Miguel Ferrer, the son of the first Latino to win an Oscar Jose Ferrer, joins the growing army of distressed Hollywood stars who are fed up with the culturally insensitive actions of the Academy. In 1951, Ferrer Sr. made history when he accepted the Oscar for Best Actor for his work in the 1950 film Cyrano de Bergerac. The achieved thespian and director later donated his Oscar to the University of Puerto Rico.
In 2000, eight years after he passed away of colon cancer, Ferrer’s groundbreaking award was stolen from the university’s theatre during renovations. The shocking story made headlines around the world yet, to this day, Miguel has never seen or touched his father’s prestigious award.
“I never saw the thing, never laid eyes on it. It was not in the house [growing up],” Miguel told The Hollywood Reporter. “I have no idea why he had it there outside of the fact that he had great affection for the island and the people who live there.”
With the help of Benicio del Toro, the NCIS: Los Angeles star was able to speak to local newspapers and offered a cash award for the missing trophy. Ferrer received zero responses and was left to believe that he would have better luck finding it “at the bottom of the ocean.” When he contacted the Academy about replacing the Oscar, they nonchalantly told him “it’s too bad.”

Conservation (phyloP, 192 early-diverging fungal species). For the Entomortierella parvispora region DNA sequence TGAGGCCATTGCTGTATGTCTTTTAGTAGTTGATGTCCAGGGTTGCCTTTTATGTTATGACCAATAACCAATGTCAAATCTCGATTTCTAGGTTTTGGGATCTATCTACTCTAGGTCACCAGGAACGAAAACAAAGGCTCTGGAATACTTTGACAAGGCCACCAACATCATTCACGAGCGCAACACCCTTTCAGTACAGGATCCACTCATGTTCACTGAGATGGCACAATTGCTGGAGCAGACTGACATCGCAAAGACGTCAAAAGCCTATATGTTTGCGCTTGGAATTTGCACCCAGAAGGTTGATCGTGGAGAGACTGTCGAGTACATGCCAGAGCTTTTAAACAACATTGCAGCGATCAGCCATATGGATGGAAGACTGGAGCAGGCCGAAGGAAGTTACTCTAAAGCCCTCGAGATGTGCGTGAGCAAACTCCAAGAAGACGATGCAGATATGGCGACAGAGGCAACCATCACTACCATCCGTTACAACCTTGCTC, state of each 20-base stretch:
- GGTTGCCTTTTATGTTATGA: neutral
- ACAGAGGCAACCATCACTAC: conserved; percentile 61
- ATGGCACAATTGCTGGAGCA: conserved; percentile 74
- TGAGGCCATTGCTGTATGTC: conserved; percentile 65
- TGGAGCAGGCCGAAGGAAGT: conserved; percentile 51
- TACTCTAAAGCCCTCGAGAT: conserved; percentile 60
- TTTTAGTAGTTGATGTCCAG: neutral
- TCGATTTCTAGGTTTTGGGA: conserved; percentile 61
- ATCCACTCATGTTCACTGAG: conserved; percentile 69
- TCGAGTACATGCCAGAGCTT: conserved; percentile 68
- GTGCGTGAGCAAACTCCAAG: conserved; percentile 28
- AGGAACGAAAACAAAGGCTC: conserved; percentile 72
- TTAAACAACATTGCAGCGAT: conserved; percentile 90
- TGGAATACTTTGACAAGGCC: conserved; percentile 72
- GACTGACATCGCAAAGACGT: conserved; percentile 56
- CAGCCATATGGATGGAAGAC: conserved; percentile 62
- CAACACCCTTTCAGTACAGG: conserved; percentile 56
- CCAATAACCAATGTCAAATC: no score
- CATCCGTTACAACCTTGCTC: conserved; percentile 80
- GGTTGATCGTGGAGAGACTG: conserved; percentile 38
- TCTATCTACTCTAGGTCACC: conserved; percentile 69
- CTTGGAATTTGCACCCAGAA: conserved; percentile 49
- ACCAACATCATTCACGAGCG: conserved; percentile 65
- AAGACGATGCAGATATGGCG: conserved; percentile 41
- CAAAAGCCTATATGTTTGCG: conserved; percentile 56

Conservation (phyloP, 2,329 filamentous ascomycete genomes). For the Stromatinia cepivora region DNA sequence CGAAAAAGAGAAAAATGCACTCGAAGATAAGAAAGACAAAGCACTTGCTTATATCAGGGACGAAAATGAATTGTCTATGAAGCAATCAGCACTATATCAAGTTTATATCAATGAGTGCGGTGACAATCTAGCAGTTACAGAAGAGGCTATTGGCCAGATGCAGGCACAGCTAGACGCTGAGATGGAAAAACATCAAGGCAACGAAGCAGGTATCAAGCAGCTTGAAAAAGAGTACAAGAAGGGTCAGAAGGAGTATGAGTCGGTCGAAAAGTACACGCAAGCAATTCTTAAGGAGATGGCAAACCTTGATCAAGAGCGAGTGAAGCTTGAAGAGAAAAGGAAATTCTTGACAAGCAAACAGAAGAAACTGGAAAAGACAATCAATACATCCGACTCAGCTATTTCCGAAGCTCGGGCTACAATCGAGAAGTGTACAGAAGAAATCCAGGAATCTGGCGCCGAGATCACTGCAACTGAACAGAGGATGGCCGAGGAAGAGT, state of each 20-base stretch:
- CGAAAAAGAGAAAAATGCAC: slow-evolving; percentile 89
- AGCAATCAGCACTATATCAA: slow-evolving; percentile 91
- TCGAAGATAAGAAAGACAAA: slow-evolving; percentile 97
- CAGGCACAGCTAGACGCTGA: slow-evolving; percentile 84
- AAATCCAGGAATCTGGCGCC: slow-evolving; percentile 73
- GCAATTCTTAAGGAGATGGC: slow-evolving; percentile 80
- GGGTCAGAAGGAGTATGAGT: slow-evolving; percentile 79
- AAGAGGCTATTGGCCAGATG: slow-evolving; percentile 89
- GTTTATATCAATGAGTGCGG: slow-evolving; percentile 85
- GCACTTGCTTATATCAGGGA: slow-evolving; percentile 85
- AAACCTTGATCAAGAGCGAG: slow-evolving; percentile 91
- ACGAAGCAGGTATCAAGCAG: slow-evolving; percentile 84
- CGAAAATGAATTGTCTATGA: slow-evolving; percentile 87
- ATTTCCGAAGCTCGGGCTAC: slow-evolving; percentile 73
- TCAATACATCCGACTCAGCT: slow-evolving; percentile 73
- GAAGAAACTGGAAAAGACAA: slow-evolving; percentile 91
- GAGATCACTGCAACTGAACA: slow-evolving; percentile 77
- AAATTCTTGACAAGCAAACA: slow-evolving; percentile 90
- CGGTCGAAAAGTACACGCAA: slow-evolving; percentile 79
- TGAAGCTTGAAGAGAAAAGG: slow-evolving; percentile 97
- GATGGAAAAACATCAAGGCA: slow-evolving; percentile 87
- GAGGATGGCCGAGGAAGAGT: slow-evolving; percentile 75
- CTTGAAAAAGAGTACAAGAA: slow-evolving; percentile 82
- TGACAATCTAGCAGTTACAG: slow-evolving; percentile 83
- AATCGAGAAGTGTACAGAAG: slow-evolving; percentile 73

“Their position was, ‘If it’s lost or stolen and the guy’s alive, we replace it,” said Ferrer. “If the guy’s dead, it’s too bad.'”
The Puerto Rican actor didn’t take the news lightly. Ferrer recently denounced the Academy for their dismissive response to his noble plight. During a controversial period when the Oscars have been accused of being whitewashed, Ferrer thinks it’s ironic that his unfortunate situation was not handled with genuine care.
“My dad won an Oscar in 1951 with an un-Anglicized name, the first Hispanic to ever win an Oscar, and the Academy is so intractable to this day,” said Ferrer.
The Academy has yet to respond to Ferrer’s outcry.